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Are you hip to it? Hip pain and the pelvic floor

Women bumping hips
Women bumping hips

We’ve all heard that song – hip bone’s connected to the thigh bone. But you’ve probably not heard the latest version: the pelvic floor’s connected to the obturator internus!

The what?!

In plain English, the pelvic floor is connected to your hips, baby.

The obturator internus is a muscle deep inside your hip. It’s part of the cool club of hip muscles that helps you take a step to the right or bring your knees in tight (when doing the Time Warp).

It’s one of the many wonderful muscles that helps you turn your leg out from the hip joint and it also helps you keep your pelvis steady when you’re walking, running, or foxtrotting.

But unlike some of the other hip muscles that help us groove to the music, the obturator internus has a special friendship with the pelvic floor muscles – it’s directly attached.

So, what does it mean if you’ve got pain in your hips? Could it actually be connected to the pelvic floor?

First of all, there can be a HUGE range of different reasons for pain in the hips. Our hips are doing a lot for us all the time, whether it be sitting, walking or doing the Nutbush. Plus, within the hips themselves there’s nerves, bones, the ball and socket of the hip joint, as well as a host of muscles.

But the relationship of the pelvic floor and the obturator internus can also be a source of pain, and there are ways that a pelvic floor physio can help.

What sorts of pain or other things should get you to the pelvic floor physio?

There’s a range of different things you might notice if your obturator internus and pelvic floor are in need of help.

Some things you might notice in the pelvic area are:

  • You have pain in the pelvic area when you’re sitting
  • You often find that you suddenly, urgently have to pee
  • You feel like you need to pee all the time
  • Wee leaks out when you cough, laugh or at random times
  • You have pain during penetrative or other kinds of sex, or you have a hard time orgasming

Some things you might notice in the hips and back:

  • Deep hip or lower back pain
  • Pain in your groin
  • Pain around the ‘sit bones’ (the boney bits of your bum where you sit)
  • Pain in or around your tail bone
  • Pain in your vagina or rectum

How does the pelvic floor physio check whether your hip pain is caused by your obturator internus?

A pelvic floor physio can check how strong and happy your obturator internus is through an internal exam. Because the obturator internus is so deep within the hip, a pelvic floor physio does this by putting their finger into your vagina and gently feeling the muscle through the wall of the vagina.

Can you just go to an everyday physiotherapist for hip pain?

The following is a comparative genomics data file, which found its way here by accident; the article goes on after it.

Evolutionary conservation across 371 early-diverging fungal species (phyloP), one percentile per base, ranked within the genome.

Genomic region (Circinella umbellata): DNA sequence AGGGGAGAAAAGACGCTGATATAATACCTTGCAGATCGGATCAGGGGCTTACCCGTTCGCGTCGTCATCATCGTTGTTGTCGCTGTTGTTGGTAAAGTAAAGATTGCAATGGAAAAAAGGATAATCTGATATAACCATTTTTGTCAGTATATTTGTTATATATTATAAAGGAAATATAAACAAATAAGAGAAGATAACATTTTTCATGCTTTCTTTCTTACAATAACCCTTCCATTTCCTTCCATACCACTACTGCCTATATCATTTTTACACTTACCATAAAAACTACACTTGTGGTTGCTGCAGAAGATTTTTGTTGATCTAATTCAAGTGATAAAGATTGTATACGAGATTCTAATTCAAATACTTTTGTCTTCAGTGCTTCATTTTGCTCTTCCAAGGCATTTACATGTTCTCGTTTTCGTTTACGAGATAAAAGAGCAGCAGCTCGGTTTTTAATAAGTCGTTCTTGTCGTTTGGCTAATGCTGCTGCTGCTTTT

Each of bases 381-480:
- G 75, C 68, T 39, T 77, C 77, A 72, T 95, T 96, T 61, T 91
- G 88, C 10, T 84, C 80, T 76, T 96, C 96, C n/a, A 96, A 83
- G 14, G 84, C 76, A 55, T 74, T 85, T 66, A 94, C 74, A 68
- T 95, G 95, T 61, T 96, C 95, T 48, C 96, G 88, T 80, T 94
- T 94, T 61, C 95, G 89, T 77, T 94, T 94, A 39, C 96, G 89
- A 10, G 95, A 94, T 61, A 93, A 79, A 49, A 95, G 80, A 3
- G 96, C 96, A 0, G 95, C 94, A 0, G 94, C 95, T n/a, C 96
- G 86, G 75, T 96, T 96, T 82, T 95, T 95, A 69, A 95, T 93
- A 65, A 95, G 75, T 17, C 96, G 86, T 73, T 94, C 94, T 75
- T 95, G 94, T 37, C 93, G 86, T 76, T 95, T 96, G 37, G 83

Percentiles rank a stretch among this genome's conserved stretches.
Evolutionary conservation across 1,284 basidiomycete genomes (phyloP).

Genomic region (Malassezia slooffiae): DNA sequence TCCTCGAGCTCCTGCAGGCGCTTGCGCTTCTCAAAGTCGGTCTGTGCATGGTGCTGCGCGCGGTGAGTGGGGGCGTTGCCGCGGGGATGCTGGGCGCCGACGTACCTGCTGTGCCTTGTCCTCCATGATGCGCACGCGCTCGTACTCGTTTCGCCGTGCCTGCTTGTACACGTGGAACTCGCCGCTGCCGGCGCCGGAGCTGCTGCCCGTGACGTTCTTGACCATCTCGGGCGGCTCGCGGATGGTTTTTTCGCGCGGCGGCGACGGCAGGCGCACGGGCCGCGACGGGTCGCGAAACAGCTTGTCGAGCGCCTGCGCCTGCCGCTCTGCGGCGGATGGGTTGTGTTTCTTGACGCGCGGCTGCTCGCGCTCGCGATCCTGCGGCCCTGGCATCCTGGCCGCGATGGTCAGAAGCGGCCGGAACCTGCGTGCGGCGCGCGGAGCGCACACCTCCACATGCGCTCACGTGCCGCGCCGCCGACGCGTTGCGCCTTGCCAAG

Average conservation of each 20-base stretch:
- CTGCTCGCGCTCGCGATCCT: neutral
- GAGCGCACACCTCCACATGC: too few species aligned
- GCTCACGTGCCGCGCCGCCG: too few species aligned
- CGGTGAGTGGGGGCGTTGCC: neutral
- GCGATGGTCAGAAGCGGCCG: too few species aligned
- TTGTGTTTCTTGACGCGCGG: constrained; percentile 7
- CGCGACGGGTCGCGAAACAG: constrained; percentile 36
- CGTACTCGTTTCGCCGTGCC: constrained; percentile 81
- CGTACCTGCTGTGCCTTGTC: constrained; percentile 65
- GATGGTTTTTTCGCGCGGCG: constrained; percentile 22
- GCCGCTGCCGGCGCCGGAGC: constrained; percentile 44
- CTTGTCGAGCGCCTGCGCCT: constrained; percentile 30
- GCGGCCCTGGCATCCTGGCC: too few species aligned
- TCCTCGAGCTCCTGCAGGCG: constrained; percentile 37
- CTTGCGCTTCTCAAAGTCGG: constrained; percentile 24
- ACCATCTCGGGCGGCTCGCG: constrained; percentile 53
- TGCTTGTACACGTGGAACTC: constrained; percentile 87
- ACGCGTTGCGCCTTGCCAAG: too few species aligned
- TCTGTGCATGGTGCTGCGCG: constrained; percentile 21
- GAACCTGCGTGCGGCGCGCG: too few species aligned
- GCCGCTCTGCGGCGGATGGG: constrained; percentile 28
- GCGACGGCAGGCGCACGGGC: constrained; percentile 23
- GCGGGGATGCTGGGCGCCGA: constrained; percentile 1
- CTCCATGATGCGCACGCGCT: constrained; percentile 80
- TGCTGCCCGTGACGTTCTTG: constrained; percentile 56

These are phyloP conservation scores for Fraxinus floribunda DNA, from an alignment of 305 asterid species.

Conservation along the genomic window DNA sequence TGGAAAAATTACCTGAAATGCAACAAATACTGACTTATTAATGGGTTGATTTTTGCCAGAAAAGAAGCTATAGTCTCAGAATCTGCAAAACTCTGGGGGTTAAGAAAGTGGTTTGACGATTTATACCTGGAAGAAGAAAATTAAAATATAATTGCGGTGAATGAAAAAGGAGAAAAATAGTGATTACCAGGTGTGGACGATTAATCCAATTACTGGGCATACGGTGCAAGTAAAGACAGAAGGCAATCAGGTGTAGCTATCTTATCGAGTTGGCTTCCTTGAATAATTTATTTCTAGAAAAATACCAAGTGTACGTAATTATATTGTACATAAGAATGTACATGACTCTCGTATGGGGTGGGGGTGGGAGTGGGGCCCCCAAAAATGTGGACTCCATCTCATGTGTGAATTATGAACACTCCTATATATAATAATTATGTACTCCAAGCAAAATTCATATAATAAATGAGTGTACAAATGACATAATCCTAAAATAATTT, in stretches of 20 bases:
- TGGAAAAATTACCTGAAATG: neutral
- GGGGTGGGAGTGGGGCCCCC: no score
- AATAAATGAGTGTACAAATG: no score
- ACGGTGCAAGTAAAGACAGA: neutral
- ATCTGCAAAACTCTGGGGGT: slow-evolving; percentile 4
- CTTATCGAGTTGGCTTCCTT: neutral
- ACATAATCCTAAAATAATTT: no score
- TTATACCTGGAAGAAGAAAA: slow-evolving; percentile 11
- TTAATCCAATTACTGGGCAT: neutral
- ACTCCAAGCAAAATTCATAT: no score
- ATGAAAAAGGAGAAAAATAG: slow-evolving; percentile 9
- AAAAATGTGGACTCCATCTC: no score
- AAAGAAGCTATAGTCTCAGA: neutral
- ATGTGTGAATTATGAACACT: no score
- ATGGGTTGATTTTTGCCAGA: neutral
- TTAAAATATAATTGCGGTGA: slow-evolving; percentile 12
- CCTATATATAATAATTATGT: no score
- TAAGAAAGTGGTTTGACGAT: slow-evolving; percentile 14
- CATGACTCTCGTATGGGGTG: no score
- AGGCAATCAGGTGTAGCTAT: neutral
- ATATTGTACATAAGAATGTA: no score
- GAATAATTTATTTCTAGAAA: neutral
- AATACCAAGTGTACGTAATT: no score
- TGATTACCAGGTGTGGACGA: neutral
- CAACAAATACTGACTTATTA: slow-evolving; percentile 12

You certainly can! And there’s a lot that a general physiotherapist can do to help you manage pain, build strength, stability, flexibility and movement in the hips (bring on the Macarena!) All this can help manage pain and get you back to doing things you love (whether that’s line dancing or sashaying about the house to Whitney Houston).

But there are issues that a general physio doesn’t have the training or skills to help with. Things like that connection of the pelvic floor to the obturator internus – that’s something only a pelvic floor physio is trained to check and treat.

If you have been seeing a general physio for hip pain and its not getting better – get along to a pelvic floor physio!

“Well, I’ve had hip pain for a while, and I’ve just been getting on with it. Should I still see a pelvic floor physio?”

Yes! Hip pain can have knock on effects.

Basically, if you’ve been living with hip pain for a while your body might have been protecting you from pain by spreading the strain to a different part of the hip.

This could cause strain on the muscles of the pelvic floor. So, if you’ve been living with hip pain and now are finding that you’re having problems holding in wee or having pain with penetrative or other kinds of sex – get your arse (or should I say, pelvis) to a pelvic floor physio immediately!

Shake it like a polaroid picture!

When you shake it on the dance floor, a whole interconnected system of muscles is engaging – you’re not just shaking your hips: your pelvic floor is part of the party too.

The pain you might experience in your hips could be the result of something going on in the pelvic floor.

Our main message here: Help is out there! A pelvic floor physio can help you stay hip, with it and pain free!



Victoria Garrett, The Missing Link: Hip Pain & Pelvic Floor.

Physio-pedia, Obturator Internus.